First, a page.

But if it goes to the ground that immediately changes.

As much as Maia has a weakness in striking, Condit has the same glaring hole in the wrestling department. If you can get in close to him to grab one of his kicks or can time a single or double leg well, Condit will go to his back relatively easily. Once he’s there, it gets a little better. Condit attacks actively, is extremely good defensively on the floor and hasn’t been submitted in MMA competition in 10 years. That, unfortunately for him, is all against people not named Demian Maia. On Saturday night it’s a totally different kettle of fish.

Personally I see this as an extremely difficult match-up for Carlos Condit because of that wrestling deficiency. If he can keep on his toes and away from Maia he can 100% win this fight but if he gets put on the floor, even once, that percentage drops as rapidly as Bob Sapp.

Over five rounds it’s very difficult to see Maia not getting a hold of him at least once but, as he proved against Nick Diaz, Carlos Condit is well able to fight the full distance to an extremely tight gameplan. That, in itself, makes this one utterly intriguing and basically unmissable.

Prior to that make sure to look out for the other three main card fights which should be very enjoyable too.

Joe Lauzon crop

Firstly, Jim Miller and Joe Lauzon rematch their enjoyable fight of the night bout from 2012 which Miller came out on the winning end of. Expect blood in this one again with two of the most exciting journeyman in MMA giving it their all whenever it goes.

Then, Paige VanZant returns from her dancing with the stars hiatus for a tango with Aussie Bec Rawlings in the strawweight division. And I think there could be a big shock in this one. Rawlings has shown huge improvements in recent times and will know this is her opportunity to strike it big. Paige has proven her toughness in her UFC run and will no doubt have improved too so this should be fun.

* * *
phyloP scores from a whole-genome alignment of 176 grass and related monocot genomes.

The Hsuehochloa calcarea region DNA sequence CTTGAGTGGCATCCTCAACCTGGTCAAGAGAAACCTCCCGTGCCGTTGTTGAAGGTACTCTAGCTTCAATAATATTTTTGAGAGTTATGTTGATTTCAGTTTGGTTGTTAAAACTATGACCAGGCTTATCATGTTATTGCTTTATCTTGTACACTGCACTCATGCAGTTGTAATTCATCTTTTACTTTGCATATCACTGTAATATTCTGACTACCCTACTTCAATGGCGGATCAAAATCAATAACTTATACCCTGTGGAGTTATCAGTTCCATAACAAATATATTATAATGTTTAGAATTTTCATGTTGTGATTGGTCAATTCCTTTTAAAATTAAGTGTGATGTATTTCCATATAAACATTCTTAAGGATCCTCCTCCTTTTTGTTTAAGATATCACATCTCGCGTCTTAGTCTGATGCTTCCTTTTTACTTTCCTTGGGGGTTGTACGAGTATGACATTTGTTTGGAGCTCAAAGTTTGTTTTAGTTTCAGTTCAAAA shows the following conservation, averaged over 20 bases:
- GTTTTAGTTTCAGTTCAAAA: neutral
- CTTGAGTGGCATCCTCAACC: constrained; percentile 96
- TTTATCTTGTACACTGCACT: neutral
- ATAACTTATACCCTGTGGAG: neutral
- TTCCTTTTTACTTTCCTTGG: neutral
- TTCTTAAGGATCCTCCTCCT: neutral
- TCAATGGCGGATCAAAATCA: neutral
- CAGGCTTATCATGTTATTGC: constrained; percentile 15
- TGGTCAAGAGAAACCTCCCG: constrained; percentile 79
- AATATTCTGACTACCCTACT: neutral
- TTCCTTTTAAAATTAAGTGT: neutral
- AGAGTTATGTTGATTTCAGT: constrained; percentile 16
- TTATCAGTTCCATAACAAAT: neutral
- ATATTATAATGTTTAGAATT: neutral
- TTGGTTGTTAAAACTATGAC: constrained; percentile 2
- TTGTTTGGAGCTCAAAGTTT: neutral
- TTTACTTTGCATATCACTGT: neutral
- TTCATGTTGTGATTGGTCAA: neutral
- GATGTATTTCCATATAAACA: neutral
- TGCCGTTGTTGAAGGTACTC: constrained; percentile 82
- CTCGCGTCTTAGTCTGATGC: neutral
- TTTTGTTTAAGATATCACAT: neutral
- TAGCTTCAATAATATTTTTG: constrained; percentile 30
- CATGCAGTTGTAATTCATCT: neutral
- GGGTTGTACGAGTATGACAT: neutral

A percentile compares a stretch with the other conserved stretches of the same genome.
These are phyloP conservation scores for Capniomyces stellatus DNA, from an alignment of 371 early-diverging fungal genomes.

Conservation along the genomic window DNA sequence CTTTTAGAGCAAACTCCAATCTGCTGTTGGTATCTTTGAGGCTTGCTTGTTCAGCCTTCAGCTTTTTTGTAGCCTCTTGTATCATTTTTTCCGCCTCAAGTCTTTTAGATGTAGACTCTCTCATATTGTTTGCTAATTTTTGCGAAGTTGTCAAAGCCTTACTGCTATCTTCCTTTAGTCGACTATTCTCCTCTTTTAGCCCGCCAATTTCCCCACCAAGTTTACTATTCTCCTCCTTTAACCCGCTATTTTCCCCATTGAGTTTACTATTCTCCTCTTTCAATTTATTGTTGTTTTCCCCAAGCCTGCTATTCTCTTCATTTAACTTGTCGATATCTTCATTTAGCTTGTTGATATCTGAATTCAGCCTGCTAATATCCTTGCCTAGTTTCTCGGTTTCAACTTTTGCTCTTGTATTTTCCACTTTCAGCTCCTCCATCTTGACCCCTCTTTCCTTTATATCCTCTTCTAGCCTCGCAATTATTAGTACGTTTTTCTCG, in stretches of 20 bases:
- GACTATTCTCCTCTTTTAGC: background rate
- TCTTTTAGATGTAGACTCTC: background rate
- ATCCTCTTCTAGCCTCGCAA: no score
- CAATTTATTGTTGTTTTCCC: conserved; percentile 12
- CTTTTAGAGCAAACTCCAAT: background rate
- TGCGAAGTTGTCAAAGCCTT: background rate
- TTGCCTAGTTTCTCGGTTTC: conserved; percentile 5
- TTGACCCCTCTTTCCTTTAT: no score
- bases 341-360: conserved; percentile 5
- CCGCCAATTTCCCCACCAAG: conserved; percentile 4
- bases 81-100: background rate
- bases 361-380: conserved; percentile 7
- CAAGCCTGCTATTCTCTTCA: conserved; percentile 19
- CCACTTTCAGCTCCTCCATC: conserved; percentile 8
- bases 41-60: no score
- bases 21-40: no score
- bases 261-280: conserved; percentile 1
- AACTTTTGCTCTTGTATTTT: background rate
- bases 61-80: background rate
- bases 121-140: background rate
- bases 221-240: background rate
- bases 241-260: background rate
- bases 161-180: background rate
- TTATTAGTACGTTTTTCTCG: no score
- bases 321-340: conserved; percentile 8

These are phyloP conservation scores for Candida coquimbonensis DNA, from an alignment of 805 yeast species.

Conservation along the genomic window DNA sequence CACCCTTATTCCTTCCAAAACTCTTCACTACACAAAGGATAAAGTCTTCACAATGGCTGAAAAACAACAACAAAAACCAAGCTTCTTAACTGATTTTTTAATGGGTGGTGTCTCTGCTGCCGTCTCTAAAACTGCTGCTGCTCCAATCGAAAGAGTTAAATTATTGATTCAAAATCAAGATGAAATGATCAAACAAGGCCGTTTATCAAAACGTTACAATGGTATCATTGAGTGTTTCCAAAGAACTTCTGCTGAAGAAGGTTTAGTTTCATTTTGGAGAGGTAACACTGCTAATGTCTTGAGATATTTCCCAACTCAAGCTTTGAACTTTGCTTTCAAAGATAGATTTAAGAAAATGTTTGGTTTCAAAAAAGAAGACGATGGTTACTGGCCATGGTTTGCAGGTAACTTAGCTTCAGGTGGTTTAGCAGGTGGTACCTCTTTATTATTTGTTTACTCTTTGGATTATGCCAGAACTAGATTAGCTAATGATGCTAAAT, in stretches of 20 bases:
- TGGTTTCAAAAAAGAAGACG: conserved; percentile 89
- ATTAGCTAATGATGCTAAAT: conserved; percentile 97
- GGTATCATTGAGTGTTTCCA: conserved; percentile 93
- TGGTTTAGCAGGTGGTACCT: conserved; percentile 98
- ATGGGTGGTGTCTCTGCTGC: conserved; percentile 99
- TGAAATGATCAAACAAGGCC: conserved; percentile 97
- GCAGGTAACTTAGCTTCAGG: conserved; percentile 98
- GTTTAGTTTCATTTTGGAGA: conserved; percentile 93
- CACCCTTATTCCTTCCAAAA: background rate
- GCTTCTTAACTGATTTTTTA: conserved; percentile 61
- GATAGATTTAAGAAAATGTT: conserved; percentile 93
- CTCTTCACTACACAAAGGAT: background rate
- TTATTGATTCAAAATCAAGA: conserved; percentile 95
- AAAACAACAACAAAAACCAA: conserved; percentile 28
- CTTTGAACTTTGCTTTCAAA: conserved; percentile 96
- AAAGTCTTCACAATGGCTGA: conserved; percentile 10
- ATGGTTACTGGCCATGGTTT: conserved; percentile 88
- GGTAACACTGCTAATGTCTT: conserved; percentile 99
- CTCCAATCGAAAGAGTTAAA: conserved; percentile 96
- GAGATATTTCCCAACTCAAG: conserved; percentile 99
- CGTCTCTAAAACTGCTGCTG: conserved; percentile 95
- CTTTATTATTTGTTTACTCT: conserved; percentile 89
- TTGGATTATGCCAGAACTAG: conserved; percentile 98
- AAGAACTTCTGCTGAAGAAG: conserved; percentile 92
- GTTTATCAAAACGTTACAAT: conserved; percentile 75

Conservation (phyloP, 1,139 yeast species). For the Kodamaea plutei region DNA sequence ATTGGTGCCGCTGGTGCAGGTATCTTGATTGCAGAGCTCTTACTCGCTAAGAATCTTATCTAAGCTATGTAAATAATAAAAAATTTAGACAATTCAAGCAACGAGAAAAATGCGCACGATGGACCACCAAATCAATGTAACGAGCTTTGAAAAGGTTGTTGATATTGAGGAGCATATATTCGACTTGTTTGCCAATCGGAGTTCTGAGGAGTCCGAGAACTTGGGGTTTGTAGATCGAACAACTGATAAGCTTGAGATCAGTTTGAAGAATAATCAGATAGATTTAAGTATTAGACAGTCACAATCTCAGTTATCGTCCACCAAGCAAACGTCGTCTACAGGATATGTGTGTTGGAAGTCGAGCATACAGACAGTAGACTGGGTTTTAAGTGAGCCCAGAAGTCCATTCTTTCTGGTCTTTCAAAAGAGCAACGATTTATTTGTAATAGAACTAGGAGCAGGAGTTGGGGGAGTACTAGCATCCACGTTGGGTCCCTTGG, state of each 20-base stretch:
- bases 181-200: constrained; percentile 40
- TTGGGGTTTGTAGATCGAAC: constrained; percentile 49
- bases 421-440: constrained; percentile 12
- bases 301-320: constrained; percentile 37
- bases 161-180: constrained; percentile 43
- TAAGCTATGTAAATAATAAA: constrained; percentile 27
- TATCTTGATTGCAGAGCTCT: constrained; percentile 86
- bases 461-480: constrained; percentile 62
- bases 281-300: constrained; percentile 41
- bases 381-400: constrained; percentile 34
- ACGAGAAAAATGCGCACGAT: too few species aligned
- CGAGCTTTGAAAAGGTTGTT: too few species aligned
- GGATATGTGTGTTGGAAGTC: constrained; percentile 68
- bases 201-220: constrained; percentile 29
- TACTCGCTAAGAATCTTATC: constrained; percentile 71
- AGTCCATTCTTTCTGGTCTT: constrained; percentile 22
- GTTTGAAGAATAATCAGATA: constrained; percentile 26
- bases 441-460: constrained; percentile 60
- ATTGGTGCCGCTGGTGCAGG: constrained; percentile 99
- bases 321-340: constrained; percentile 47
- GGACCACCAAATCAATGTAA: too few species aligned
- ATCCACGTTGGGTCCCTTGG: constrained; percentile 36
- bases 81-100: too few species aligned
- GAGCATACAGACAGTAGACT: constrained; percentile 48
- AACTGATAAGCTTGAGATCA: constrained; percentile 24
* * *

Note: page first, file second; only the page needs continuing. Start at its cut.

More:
All that leaves is the co-main event as Brazilian Charles Oliveira welcomes former WEC and UFC lightweight champion Anthony Pettis to the featherweight division. This one, like the main event, is pretty much a striker vs. grappler fight with jiu-jitsu ace Oliveria trying to get the submission whilst Taekwondo stylist Pettis looks for the knockout.


Although Pettis has three losses in a row, he has still yet to be finished in MMA career. Whilst Oliveira has only won two of his twenty-seven fights by decision.

That, for me, would suggest this one is about Pettis surviving any bad ground positions and winning everywhere else. And I think he is well capable of doing that against Oliveira who doesn’t have the ability to undertake the striking and wrestling blueprint which others have followed to beat Pettis. This matchmaking looks designed to get Pettis back into the win column and I’d be very surprised if it didn’t.


Demian Maia vs. Carlos Condit – 50-50 but I’ll go with Maia
Anthony Pettis vs. Charles Oliveira – Fancy Pettis to win impressively
Paige VanZant vs. Bec Rawlings – Going with the underdog Rawlings
Jim Miller vs. Joe Lauzon – Expect blood, Lauzon.

Sam Alvey vs. Kevin Casey – Alvey
Chad Laprise vs. Thibault Gouti – Laprise
Enrique Barzola vs. Kyle Bochniak – Bochniak
Shane Campbell vs. Felipe Silva – Silva

Josh Emmett vs. Jeremy Kennedy – Kennedy
Gareth McLellan vs. Alessio Di Chirico – Alessio
Ryan Janes vs. Adam Hunter – Hunter


This week I’m going all in on a 6/1 treble of Pettis, Lauzon and Rawlings


Early Prelims – 10pm on Fight Pass
Prelims – 11pm on BT Sport 2 and Fight Pass
Main Card – 1am on BT Sport 2

Podcaster, lead MMA writer and analyst for SevereMMA. Host of the SevereMMA podcast, out every Sunday. Economics and Mathematics graduate from UCC. Also write for Sherdog. Previously of hov-mma and fightbooth. As heard on 2FM, Red FM, Today FM and more. Follow me on twitter for updates @SeanSheehanBA and on Facebook